My Aspergers Diagnosis Pt.II

If you’re reading this I will assume that you have read my previous blog and wish to find out the no doubt riveting and thrilling continuation of my story. Well here’s the problem, my life has had ups and downs but nothing I would call out of the ordinary.

The media today paints Autism as either; something utterly remarkable and rare, for example Jacob Barnett, a noted Autistic individual 18 years old and having determined things Newton and Einstein had never even considered at the young age of 10, or they portray Autism as the social disability it is, with a hint of tragedy laced around the edges. I myself can say that I am of neither extreme but rather, an equalizer between the two. I perceive all the social anxieties every day whilst also noting things that people may not have perceived at all, for example micro-expressions, or pattern recognition that a neuro-typical mind might not grasp.

Now I don’t want to put across an image of pretentiousness to any readers, so I’ll just say now that though we with Aspergers and Autism can be exceptional, it doesn’t mean we aren’t prone to mistakes. I myself have made many, and I can’t say that I’ve learnt from every single one, because another element of Aspergers is a stubbornness to remain; to fight change

In my family and social circles, I am notoriously stubborn. It is purely my nature and reflects my solidarity in decisions that I make, whether good or bad. This ranges from small things such as my 3 year old self going to a gymnastics event, deciding to neglect the activities and instead take every single plush bunny rabbit hidden in the room (there was an Easter event on) to make a nest. Needless to say if another child were to approach me I would tell them that they weren’t to touch any of them because they were mine. But my stubbornness also affected much bigger things in my life, such as my wishes against my parents to pursue things I wanted to pursue, joining a band, going to Sixth-form, moving away to university, etc. Sometimes you have to look past what can be seen as bad qualities and see the good in them, as cliche’ as that may sound. Without my voice and opinion, I would be doing things I never wanted to do, and sometimes parents may think they know what is good for their children, which more often than not they will, and don’t get me wrong, I absolutely adore my parents, and I have no idea how I will cope living away fending for myself, but independence is a valuable thing that nobody should take away.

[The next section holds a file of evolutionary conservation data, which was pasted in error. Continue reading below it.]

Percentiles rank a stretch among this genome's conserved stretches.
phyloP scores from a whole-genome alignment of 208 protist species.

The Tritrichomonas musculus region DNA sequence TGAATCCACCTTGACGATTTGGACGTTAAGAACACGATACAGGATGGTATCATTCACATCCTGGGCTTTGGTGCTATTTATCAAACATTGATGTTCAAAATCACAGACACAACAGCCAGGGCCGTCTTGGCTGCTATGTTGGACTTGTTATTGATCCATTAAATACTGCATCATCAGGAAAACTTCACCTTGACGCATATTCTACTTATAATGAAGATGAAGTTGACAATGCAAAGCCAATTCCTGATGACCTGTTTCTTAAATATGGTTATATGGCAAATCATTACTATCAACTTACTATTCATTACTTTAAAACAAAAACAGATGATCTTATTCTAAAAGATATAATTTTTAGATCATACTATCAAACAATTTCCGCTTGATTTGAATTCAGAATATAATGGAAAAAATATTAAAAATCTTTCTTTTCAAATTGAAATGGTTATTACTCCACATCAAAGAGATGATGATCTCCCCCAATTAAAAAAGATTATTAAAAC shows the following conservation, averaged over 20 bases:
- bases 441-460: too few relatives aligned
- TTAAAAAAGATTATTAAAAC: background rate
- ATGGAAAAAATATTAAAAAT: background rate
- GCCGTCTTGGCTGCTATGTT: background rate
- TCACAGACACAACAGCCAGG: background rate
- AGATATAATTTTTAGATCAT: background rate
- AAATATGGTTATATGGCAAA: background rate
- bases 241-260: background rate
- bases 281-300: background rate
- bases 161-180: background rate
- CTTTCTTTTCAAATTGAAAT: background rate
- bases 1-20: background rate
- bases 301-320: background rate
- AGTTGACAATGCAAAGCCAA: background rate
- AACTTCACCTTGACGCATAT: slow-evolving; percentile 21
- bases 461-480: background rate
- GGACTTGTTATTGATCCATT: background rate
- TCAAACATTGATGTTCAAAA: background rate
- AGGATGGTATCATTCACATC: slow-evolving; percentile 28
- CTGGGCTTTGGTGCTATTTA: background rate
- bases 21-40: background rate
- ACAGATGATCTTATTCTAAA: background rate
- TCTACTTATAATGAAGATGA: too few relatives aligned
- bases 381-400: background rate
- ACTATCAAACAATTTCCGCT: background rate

I will leave on that fairly satisfying close, and I will pick up part 3 when I’m up for it.


My Aspergers Diagnosis

This is my first blog. I should probably explain why, out of all the topics I could write about, I picked my diagnosis. I have never looked for a pity party talking about my Aspergers, but I feel that the difficulties and strains on people with my disability are never really understood, at least in my experience. I suppose in a sense I just want to write this to organise my world in a written format that I can share with the world utilizing a safe sense of anonymity.

I’ll start with a little bit of background on myself:

I am a British student who has just finished sixth-form and will be leaving for university in September of this year. For the longest period of my life up until this very moment I have been heavily involved in music. You could say that music is my strongest link to autism. It is my obsession, a trait or characteristic which in most cases, makes an individual with autism the very person they exist to be. This was one of the earlier signs for my parents indicating my condition, though not the first. Within two years of my birth I suddenly went quiet. By quiet, my parents meant that I suddenly refused to do anything, including talking and walking, things I had been able to do with very little issue before hand. They also explained to me that I simply refused to be touched, meaning physical contact such as hugging or kissing, which looking back must have hurt them more than it must have hurt me. I was taken to a child psychiatrist in 2002, and my diagnosis was confirmed.

I was not made aware of the information immediately however, which, in hindsight, I can’t say whether or not it was a good or bad thing, seeing as I probably wasn’t aware enough to really perceive the meaning behind such a diagnosis. I can’t recall the exact age I was told but around 5-7 years of age, I was informed in the bath-tub. Understandably I had questions: “Is Autistic the same as Artistic?” “What does that mean?” “If I’m Autistic does that mean I’m from the Arctic?” Looking back they seem quite funny for questions, but needless to say my first reaction for my mother’s explanation of my condition to me was “That explains everything!”

A veil had been lifted from my eyes and I could understand exactly how my life would be structured for the rest of my life. One of my earlier questions was understandably, for someone who doesn’t know anything about the condition was: “Is there a cure?” To which the blunt response was “No”. For a little while I was a bit blown out, because I wondered, “How on earth am I supposed to be like my friends at school?” but my mother explained to me all the various benefits and said that I was simply more unique than I realised.

In my next blog, I will detail further different elements of my life as an autistic.